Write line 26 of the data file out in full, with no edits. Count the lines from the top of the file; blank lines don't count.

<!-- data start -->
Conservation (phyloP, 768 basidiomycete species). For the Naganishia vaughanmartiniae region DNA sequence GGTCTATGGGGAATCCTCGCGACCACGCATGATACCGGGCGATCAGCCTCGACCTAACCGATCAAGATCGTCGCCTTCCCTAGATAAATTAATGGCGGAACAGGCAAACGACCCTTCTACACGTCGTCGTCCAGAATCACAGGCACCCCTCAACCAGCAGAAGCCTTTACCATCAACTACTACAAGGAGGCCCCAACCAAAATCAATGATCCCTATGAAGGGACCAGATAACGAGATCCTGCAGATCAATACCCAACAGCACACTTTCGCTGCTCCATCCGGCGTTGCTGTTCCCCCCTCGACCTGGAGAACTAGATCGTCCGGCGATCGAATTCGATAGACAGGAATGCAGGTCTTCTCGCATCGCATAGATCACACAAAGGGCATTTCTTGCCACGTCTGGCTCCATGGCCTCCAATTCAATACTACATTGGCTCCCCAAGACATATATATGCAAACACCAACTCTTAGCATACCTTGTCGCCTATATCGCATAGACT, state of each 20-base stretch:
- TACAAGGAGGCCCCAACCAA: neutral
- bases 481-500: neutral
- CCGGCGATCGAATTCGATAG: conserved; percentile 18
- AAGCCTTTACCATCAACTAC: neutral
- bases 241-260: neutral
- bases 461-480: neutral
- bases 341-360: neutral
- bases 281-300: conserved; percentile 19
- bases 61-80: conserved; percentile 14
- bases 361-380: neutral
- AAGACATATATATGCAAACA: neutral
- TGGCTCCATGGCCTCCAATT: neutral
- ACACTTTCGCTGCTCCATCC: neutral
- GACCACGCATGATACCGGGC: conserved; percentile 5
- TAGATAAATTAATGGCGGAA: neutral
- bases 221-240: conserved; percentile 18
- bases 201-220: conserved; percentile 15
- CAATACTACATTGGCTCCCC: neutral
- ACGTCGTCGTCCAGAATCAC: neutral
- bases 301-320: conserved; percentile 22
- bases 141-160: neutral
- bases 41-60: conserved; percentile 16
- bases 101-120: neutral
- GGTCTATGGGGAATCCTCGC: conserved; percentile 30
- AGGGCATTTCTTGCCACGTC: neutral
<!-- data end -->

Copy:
- AGGGCATTTCTTGCCACGTC: neutral